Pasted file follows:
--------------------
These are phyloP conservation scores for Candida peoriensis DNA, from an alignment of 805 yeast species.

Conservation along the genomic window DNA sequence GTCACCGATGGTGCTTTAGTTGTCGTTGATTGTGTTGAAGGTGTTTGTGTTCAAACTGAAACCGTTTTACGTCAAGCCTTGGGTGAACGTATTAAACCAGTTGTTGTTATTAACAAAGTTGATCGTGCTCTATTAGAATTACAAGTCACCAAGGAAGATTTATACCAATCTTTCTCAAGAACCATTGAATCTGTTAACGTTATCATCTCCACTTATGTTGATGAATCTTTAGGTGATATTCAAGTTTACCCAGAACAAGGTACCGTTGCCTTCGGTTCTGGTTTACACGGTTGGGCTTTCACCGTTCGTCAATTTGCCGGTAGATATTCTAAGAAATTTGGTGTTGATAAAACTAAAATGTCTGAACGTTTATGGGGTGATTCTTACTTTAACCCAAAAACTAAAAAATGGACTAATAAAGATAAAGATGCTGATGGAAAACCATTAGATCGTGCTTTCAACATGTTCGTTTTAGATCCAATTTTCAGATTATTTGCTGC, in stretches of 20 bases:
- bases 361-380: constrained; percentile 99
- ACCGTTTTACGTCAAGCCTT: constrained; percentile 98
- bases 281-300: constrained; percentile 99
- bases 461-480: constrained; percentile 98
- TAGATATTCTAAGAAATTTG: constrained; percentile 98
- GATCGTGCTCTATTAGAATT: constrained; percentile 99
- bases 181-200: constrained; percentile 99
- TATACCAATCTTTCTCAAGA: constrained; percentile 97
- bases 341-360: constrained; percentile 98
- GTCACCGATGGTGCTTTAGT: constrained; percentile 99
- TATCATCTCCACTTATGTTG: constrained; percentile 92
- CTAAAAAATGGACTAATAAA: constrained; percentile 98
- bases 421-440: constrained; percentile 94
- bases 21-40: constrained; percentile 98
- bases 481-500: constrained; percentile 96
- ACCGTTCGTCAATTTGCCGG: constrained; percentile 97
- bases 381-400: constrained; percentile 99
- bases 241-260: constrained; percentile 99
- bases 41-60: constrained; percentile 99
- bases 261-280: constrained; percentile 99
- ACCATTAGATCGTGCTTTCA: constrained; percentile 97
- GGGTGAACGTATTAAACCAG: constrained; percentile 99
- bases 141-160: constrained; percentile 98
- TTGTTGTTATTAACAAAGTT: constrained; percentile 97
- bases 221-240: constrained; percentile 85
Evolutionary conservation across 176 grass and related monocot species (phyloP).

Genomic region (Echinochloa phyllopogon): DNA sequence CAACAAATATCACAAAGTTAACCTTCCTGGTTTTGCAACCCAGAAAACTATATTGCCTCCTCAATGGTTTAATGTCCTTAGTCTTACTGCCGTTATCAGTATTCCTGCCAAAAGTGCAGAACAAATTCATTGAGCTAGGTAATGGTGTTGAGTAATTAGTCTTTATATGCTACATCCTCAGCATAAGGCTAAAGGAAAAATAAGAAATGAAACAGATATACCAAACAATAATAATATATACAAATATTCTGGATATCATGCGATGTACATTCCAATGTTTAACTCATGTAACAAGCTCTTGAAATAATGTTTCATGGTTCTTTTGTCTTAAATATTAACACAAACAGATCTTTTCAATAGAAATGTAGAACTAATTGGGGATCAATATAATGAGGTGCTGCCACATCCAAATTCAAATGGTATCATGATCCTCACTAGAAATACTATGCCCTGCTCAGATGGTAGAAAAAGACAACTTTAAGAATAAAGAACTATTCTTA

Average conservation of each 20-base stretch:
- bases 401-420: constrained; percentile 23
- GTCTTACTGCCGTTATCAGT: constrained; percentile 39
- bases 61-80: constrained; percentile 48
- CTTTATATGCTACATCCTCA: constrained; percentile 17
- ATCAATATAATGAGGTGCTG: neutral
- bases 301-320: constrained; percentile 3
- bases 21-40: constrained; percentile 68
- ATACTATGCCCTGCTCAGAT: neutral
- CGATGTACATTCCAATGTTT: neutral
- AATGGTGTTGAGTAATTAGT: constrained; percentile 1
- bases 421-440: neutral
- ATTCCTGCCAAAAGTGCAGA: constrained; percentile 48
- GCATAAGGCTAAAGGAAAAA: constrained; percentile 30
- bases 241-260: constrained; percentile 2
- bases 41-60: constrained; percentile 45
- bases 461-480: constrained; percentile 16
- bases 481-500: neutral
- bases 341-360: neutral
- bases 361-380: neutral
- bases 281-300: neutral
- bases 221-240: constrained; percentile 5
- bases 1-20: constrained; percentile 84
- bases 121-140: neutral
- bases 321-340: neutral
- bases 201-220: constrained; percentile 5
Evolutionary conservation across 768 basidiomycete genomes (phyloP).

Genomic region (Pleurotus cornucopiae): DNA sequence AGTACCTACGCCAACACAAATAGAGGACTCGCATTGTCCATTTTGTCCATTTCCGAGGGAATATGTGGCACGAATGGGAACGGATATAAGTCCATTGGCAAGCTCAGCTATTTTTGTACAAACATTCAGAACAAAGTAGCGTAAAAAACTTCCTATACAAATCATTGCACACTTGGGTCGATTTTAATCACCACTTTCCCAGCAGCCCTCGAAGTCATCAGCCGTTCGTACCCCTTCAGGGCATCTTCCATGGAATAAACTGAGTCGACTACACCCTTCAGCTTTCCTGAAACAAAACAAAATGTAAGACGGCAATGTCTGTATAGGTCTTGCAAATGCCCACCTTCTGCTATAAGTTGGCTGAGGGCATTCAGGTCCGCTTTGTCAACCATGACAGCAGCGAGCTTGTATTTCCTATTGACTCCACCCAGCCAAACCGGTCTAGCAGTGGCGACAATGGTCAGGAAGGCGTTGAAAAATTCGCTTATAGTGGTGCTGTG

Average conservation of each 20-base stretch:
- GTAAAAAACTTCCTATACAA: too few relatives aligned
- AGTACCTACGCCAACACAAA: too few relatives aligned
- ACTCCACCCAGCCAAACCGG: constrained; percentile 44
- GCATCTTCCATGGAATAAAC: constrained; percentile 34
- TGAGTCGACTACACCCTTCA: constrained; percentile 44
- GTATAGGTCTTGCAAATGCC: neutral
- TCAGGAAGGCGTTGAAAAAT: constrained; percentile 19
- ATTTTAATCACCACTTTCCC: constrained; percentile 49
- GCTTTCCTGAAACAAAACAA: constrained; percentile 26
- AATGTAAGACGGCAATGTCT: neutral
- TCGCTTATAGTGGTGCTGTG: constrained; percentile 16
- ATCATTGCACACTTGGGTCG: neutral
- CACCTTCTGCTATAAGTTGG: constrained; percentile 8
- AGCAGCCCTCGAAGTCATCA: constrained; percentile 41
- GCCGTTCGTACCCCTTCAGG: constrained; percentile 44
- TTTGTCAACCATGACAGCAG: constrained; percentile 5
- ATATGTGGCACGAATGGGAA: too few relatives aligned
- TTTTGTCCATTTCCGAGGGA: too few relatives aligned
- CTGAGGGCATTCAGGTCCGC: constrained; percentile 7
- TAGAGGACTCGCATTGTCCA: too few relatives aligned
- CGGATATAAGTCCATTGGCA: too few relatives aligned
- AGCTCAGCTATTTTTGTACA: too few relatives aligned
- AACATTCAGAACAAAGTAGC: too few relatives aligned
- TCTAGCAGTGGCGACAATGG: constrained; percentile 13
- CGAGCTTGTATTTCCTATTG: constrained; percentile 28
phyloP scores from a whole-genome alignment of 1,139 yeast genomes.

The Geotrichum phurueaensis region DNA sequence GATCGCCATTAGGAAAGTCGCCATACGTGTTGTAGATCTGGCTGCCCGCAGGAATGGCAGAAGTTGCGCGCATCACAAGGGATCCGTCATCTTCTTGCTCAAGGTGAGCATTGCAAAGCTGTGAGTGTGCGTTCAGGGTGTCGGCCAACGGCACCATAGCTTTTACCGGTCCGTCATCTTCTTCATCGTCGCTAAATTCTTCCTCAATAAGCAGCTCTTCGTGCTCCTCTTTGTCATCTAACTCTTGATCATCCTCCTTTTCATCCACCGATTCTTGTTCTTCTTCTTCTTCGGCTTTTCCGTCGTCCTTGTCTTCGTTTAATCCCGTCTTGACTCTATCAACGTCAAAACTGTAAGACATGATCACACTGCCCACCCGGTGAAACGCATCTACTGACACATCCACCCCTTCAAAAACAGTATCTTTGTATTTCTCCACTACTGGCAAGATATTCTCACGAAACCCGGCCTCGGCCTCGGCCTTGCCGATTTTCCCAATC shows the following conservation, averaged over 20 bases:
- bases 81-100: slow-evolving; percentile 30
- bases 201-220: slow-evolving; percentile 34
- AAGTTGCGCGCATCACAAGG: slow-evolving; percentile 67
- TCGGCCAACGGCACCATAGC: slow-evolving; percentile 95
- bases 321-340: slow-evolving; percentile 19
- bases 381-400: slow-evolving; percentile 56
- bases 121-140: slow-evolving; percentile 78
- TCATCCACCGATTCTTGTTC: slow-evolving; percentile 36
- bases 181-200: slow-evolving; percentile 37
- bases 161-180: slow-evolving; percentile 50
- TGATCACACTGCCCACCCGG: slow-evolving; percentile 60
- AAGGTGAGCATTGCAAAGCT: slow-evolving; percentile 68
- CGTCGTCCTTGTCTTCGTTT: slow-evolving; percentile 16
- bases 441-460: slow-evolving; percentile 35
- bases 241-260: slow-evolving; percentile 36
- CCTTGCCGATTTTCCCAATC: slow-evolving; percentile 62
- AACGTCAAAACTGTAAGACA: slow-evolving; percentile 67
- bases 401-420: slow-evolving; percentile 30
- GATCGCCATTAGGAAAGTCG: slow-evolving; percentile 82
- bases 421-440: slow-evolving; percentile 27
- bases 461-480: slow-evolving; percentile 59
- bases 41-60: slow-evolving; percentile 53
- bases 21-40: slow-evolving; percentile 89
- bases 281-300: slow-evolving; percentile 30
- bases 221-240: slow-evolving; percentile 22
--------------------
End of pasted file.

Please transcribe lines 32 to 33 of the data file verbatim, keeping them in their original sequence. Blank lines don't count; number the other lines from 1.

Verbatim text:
- GTCTTACTGCCGTTATCAGT: constrained; percentile 39
- bases 61-80: constrained; percentile 48